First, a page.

LANSDALE >> If you come to the 69th Annual Lansdale Mardi Gras Parade this Saturday, keep your eyes peeled to see two men wearing bright blue sweatshirts with the words ‘World Record’ on the front and riding motorized scooters down the course of the parade. They will celebrate their return to the borough almost three months after embarking on an adventure across the country of more than 9,000 miles that will earn them a place in the Guinness Book of Records.
At 7:45 p.m. Tuesday night, Yonatan Belik, 30, of Israel, and Michael Reid, 32, of south Philadelphia, officially completed their attempt to break the world record for the longest ride on a 50cc scooter by pulling their Honda. Ruckus scooters in the parking lot of the town hall. They were greeted in town by Mayor Garry Herbert and Police Chief Michael Trail, who officially witnessed the end of the duo’s round trip across America known as “Project Create.” 48 â. Their effort shattered the previous record of 8,968 miles.
The decision to ride scooters, given their top speed of around 35 mph, was intentional, according to the team‘s website. âWe recognize how our busy lives cause us to focus on the destination rather than the journey, so we choose to take it slow. Invest time to immerse ourselves in our surroundings and avoid any chance of getting a speeding ticket while driving at 30 mph.
The two set a similar record for the longest distance scooted in 24 hours last summer. Both were produced under the direction of “Wheeling for the World”, a global association of members who seek to collaborate across cultures and countries.
The duo were delighted to be back in Lansdale and said the unique experience was both uplifting and inspiring. The purpose of the trip was to bond community by meeting new people and learning their stories. For Reid, the trip helped him learn to trust the kindness of complete strangers.
âI grew up in a tough neighborhood and often have a strong distrust of strangers,â he said. âPeople I don’t know don’t have my best interests in mind. This is what I firmly believed before that.
He told the story of driving one evening in the freezing cold of New Mexico and at risk of developing hypothermia from the exposure. âBelik had the idea of ââknocking on a stranger’s door in the New Mexico countryside. Being from the United States, I knew you don’t do this. You get shot doing that, âReid said. Belik did it anyway and graciously the owner invited them inside. “It was a great timeâ¦ when it came to actually, they were very friendly.”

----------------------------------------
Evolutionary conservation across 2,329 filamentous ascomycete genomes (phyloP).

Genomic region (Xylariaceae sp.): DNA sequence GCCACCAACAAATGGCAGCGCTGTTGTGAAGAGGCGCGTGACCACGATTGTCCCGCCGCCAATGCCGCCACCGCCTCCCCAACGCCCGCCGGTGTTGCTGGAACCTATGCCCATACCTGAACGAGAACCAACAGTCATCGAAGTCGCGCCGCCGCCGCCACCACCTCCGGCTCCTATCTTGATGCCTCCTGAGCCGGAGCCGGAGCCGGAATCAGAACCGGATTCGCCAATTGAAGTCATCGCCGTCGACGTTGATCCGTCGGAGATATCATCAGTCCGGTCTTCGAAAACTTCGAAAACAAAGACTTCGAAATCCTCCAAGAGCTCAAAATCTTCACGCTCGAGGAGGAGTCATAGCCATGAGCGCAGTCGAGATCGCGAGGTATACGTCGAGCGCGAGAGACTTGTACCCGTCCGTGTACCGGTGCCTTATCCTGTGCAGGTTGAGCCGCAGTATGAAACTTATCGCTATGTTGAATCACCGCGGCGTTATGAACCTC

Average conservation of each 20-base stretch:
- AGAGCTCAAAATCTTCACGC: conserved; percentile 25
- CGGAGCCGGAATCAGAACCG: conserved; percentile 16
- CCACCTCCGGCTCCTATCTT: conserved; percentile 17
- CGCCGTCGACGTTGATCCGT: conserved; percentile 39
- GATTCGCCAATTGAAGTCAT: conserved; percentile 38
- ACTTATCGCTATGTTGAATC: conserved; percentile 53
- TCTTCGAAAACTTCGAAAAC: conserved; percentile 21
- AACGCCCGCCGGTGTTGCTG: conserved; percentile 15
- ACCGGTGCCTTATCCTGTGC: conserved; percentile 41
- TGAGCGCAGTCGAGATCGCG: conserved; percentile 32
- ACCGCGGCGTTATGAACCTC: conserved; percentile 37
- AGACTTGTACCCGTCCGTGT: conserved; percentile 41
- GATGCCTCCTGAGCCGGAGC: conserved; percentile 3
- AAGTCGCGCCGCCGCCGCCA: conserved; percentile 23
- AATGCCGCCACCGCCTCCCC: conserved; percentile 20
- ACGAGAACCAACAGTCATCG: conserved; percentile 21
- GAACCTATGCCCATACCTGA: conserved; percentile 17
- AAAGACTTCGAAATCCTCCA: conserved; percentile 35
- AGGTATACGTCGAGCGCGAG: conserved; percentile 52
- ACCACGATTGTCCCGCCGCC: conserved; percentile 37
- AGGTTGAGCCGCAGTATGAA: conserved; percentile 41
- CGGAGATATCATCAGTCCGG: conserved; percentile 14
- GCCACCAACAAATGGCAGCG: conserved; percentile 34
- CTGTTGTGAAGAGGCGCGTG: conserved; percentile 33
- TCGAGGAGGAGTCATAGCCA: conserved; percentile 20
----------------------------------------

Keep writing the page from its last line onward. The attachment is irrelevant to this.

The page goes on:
The trip challenged Reid’s preconceptions about compassion for strangers and helped him learn to befriend every new person he meets.
Belik, meanwhile, has learned to overcome the physical demands of travel. âOne thing that comes to my mind is how difficult it was,â he said. âWe talk six to ten hours a day sitting on our buttocksâ¦ on unfamiliar terrain, in weather conditions I’ve never experienced in my life. I grew up in Israel. it’s hot. Here it is not only snowing, it is actually freezing. Your fingers are numb.
The trip was also an opportunity for Belik and Reid to inspire others. Along the way, they documented their travels online through photos and videos and by interviewing more than 200 people they met in each state. They hoped to share America’s untold stories. Belik called the journey a “shlichut,” which is a Hebrew word meaning a mission or an inner call. Everywhere they went, they met new people and learned their personal stories. He hoped that their attempt to break the world record would inspire people to pursue their own personal dreams, no matter how far-fetched they were. âEveryone has dreams and everyone has aspirations,â he said. “And some people don’t necessarily believe they can reach themâ¦ We were on a mission and everyone has a mission.”
Happy to see you again